The title of your pages and blog posts is of the most influential factors in how well it will rank - but how close do you pay attention to writing them?
Having a well written title is essential for SEO because it is the first thing that comes up in the search results for a user. An eye-catching title determines whether a user clicks on your post or not. In one of our most recent posts, we discussed why meta descriptions are necessary for SEO and how a meta description can make your website stand out from others on Google. Like meta descriptions, a good title can go a long way for your website.
In this article, we will look at another aspect of the Search Engine Results Page: the title. We'll break down why a title is important, and show you how to write effective titles that boost your SEO.
Ok I know the answer seems pretty obvious, but let's unpack this one a bit.
The page title is a the title you give your page, and it gets set in a very important place inside the HTML structure of your page (technical speak for the code that makes up your page): the title tag.
Pretty much every website platform allows you to set a title for each page or blog post, which automatically populates the title tag for that page. You may not give it much thought however it's critical that you do because the title of your page does so much more than remind you of what you're writing.
That page title gets set in a title tag on your page once it's published. In the page HTML the title tag looks a bit like this:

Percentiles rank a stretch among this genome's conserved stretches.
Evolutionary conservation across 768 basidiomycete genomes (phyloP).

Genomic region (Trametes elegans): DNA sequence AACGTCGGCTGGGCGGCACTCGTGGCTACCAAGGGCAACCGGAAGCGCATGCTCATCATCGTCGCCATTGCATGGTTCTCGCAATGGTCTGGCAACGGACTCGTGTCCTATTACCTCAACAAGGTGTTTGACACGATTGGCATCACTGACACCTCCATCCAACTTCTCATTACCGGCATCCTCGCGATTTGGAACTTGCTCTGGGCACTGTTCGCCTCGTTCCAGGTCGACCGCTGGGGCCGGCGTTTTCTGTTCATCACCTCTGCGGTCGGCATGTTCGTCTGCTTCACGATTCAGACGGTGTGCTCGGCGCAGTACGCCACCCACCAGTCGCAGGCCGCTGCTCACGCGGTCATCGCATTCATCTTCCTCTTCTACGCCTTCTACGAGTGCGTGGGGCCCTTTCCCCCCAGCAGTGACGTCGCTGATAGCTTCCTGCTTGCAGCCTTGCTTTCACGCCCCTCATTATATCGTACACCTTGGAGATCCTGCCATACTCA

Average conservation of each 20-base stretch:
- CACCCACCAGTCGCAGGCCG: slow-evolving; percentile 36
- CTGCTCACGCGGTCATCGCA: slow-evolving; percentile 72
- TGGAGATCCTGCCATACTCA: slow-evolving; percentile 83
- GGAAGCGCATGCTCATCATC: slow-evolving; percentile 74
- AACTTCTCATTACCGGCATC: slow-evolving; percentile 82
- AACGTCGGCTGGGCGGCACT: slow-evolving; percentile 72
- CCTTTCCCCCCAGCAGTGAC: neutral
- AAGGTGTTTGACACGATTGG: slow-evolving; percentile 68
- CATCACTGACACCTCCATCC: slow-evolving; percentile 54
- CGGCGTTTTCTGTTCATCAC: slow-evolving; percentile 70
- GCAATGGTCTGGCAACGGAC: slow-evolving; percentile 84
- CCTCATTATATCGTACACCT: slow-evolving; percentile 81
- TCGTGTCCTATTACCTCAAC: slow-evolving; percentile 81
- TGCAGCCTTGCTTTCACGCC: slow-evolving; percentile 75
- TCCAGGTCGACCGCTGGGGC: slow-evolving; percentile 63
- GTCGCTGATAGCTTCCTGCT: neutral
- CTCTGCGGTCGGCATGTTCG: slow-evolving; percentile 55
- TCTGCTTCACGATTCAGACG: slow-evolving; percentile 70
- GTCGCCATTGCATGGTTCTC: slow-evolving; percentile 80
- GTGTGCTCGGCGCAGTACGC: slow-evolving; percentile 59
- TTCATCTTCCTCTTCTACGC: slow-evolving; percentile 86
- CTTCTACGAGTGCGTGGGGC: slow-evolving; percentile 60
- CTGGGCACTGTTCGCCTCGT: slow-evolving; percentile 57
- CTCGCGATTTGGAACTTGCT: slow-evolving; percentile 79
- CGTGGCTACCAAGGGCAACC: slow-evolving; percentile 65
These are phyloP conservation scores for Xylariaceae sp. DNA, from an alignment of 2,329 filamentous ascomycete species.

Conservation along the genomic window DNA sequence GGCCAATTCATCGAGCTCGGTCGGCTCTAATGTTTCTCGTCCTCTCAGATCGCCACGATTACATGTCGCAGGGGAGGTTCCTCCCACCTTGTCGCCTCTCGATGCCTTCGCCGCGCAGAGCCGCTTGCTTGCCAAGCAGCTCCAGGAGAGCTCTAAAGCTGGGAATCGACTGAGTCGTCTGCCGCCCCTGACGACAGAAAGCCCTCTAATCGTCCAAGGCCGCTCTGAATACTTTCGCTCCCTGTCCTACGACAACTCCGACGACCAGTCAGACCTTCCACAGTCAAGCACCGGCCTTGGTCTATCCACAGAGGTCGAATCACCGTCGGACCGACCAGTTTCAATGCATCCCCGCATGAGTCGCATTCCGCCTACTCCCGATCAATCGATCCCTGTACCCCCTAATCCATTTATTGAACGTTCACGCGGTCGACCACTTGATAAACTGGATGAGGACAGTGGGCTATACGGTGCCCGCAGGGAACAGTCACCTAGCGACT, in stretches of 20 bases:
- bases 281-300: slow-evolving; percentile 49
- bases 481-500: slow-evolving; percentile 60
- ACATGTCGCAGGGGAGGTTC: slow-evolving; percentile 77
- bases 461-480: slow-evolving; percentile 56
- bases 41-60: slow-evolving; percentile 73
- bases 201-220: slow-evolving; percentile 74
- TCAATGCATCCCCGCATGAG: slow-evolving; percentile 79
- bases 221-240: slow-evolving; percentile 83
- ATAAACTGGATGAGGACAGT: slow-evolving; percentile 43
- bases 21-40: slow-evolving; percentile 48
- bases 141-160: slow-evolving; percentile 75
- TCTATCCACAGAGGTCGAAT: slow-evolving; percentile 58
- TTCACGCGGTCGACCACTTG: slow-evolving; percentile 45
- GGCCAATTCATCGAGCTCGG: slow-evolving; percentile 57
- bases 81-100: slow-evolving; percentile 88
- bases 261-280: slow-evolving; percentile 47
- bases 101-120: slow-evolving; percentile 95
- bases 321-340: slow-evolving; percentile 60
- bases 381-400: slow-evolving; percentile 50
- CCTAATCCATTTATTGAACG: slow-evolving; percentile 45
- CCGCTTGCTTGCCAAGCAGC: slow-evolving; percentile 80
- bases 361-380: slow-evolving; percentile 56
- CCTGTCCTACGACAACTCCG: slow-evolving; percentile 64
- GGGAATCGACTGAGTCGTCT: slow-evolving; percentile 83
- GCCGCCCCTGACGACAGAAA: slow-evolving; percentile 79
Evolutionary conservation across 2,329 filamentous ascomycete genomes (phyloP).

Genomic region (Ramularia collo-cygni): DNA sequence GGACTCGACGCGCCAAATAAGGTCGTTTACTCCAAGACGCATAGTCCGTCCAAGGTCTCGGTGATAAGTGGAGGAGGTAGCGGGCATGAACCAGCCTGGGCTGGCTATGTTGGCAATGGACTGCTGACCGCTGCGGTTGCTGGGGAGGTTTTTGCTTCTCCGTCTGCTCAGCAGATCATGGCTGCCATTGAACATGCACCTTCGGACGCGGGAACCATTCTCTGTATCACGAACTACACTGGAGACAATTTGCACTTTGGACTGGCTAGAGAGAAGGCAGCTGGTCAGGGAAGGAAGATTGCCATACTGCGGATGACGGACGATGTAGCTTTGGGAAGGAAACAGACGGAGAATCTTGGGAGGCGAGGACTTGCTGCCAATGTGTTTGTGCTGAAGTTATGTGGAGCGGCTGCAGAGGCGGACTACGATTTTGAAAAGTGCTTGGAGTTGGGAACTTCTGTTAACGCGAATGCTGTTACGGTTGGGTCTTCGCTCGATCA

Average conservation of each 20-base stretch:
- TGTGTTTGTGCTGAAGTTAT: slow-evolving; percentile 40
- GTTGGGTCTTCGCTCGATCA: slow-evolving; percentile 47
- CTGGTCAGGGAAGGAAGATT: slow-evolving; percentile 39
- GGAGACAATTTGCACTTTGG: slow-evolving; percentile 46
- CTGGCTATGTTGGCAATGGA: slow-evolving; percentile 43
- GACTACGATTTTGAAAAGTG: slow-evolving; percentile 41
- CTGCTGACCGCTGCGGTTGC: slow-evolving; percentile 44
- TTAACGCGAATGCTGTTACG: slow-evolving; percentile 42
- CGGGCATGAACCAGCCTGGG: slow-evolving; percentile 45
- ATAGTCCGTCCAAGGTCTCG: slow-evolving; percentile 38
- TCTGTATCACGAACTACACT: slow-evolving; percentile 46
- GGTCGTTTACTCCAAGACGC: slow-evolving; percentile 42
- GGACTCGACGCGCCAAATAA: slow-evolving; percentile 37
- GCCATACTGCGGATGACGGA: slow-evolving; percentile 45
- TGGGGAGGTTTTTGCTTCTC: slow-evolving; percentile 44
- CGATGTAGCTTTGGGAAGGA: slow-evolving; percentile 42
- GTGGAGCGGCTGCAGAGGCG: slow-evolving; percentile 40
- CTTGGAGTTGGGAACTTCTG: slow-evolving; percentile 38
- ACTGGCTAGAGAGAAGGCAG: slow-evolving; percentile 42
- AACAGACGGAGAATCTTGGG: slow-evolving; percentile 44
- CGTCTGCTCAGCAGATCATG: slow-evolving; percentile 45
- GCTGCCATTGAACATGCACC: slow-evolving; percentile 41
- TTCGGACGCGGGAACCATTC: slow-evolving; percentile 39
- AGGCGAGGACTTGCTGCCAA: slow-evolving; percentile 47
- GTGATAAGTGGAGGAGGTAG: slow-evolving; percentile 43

<title>My awesome blog post</title>
But in a blog post, it'd get automatically set as the blog title like this:
And Google pays very close attention to it. The title of your page ends up being what is displayed in search engine results (commonly called SERPs, check out our post on SERPs for more info) and can be the difference maker in your page being clicked on or ignored.
Title tags are extremely important to SEO for two reasons.
For one, they help search engines to understand the content of your webpage. Google is on a mission to understand and rank content across the web, and an effective title goes a long way towards their algorithm understanding your content. A title is also one of the most influential factors in whether your pages actually get clicked. A boring or generic title will make people yawn as they pass over your content, and a click-baity one will make you look like spam.
A well-written title though will make Google happy and engage people and draw them to your website - it's a win-win!
In addition to the top of a blog post you can also find these title tags in three specific locations: (1) SERPs, (2) web browsers, and (3) social networks.
When people go to Google to ask a question, your title is the very first thing they'll see (once they get to your spot in the rankings). Your title tag is the headline displayed on all search engine results pages. Along with meta descriptions, your selected title tag is the first thing users will view of your site. This is why it is important to choose your title wisely!
Title tags are also displayed at the top of the web browser tab and act as a place holder. If a user has multiple tabs open, it will be easy to detect which tab is your site because of your title tag. So, make sure that your title is easily recognizable - make it easy for your user!
Another way that title tags can be used is through social networks like Facebook and Twitter. External sites like these will use your title tag as a way to determine what to share of your page. This is why keywords are essential in building a good title.